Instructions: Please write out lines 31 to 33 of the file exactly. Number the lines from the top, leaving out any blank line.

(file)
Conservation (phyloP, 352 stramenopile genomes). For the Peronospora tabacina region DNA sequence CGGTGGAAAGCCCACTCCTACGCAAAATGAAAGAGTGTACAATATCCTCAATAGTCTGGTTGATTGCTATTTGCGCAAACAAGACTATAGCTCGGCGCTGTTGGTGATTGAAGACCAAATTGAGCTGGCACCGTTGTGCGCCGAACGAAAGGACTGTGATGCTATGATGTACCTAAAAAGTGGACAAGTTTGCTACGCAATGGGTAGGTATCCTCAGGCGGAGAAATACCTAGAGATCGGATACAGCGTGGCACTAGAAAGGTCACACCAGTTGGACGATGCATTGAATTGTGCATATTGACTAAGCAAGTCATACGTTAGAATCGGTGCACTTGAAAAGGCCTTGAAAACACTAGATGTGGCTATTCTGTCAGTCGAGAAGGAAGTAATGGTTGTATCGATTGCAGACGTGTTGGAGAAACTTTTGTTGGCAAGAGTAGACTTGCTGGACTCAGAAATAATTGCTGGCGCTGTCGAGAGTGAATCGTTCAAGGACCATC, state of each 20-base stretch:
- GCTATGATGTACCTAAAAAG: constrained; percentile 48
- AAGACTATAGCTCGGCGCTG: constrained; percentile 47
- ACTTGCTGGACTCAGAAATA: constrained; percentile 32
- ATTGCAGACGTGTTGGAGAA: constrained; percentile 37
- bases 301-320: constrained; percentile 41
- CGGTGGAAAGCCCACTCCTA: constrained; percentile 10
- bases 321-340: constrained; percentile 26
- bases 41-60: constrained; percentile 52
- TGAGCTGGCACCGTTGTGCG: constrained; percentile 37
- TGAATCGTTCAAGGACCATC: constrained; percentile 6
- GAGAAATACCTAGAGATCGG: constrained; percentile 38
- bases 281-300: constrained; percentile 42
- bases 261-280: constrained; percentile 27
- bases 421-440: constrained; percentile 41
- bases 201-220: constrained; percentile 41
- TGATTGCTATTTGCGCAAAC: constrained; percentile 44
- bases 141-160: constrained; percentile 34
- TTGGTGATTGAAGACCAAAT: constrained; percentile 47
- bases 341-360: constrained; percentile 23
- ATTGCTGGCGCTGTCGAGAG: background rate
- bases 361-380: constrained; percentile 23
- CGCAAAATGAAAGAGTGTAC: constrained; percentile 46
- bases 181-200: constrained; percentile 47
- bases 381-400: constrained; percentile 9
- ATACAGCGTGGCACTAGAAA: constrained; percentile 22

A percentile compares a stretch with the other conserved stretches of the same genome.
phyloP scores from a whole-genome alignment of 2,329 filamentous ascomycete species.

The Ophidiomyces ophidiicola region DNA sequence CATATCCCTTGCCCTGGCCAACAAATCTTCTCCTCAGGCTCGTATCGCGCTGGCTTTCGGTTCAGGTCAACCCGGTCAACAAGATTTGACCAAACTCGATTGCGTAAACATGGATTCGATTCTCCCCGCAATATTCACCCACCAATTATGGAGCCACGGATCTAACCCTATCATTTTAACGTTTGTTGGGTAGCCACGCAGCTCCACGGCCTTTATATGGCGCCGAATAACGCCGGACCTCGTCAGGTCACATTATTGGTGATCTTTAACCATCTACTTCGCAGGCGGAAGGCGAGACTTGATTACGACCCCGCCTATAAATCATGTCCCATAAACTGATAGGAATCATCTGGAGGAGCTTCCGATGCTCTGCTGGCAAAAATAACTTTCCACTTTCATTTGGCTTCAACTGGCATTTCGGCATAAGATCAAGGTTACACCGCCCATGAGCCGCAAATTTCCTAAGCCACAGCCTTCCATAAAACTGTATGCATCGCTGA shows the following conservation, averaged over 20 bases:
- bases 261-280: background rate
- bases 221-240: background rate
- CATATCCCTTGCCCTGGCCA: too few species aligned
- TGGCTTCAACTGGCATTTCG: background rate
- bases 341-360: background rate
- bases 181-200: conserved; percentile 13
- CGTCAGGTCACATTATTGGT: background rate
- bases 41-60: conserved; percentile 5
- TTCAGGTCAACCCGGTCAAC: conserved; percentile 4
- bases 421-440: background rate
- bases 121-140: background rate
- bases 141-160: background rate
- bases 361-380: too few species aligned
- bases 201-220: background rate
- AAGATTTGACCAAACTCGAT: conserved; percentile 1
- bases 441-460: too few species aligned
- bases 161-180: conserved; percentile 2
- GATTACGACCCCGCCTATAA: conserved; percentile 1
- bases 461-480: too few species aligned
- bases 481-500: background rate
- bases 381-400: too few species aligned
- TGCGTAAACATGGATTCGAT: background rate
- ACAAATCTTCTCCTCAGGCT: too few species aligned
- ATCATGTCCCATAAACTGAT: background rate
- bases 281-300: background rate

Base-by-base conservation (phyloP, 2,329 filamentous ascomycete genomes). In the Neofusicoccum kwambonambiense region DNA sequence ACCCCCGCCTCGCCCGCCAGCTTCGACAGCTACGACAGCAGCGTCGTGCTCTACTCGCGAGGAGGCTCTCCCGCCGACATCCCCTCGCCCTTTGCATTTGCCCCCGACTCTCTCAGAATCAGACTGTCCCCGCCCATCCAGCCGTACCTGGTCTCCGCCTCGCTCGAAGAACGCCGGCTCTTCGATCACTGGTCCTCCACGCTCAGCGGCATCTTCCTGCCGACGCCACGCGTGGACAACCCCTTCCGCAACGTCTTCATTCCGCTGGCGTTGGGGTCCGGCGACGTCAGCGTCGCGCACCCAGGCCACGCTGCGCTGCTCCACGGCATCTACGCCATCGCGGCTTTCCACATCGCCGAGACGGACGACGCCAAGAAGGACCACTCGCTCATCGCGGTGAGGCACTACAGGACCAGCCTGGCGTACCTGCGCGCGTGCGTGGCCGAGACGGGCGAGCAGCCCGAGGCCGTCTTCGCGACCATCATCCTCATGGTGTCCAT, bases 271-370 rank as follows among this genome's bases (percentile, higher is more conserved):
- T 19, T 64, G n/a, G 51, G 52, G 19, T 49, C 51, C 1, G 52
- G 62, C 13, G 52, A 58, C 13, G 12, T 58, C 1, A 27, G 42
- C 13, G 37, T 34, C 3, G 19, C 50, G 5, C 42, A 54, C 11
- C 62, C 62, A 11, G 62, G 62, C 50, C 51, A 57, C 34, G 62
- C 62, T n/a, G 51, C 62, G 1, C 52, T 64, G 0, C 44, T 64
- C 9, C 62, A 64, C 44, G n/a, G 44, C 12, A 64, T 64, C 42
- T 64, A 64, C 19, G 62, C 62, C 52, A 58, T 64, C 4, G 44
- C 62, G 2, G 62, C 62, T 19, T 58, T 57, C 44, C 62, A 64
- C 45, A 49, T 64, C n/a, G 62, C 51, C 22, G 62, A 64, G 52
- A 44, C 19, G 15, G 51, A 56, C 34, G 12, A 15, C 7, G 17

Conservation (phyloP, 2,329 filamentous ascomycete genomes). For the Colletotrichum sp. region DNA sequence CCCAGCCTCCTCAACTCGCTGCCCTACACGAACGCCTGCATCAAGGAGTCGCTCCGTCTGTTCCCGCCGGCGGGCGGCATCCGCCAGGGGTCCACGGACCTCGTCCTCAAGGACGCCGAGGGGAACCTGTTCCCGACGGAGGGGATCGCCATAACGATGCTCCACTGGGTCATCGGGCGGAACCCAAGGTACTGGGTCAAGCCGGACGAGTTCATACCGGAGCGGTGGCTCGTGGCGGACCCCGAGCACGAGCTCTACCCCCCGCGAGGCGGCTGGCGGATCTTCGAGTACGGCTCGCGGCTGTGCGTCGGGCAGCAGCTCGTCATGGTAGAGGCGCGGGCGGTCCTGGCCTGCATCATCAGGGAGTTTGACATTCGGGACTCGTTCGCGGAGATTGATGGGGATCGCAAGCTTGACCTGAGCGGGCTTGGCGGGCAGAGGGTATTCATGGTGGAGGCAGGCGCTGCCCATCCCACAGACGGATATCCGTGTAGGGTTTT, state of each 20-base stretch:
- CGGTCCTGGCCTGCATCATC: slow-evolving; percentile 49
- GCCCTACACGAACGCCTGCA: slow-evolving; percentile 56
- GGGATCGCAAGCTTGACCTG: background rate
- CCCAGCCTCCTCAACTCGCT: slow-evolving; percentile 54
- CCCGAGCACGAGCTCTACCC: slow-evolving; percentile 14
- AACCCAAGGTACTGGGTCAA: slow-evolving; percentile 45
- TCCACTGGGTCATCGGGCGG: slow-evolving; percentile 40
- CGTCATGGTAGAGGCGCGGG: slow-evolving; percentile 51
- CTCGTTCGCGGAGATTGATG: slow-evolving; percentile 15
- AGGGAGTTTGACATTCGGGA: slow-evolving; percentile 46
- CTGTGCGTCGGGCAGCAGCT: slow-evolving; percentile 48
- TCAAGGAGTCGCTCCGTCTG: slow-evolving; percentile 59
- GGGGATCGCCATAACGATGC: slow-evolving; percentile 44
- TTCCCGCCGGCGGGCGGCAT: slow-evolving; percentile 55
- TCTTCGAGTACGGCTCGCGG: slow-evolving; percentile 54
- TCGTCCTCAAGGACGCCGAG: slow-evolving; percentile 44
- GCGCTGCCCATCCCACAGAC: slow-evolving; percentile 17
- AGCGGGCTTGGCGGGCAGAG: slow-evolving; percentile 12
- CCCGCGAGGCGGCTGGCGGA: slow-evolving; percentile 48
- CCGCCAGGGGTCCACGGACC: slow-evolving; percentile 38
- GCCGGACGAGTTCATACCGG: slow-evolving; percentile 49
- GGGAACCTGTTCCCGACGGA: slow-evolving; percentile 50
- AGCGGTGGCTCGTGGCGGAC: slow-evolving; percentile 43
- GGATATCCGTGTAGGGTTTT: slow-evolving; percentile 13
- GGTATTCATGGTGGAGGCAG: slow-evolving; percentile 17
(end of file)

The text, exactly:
- bases 221-240: background rate
- CATATCCCTTGCCCTGGCCA: too few species aligned
- TGGCTTCAACTGGCATTTCG: background rate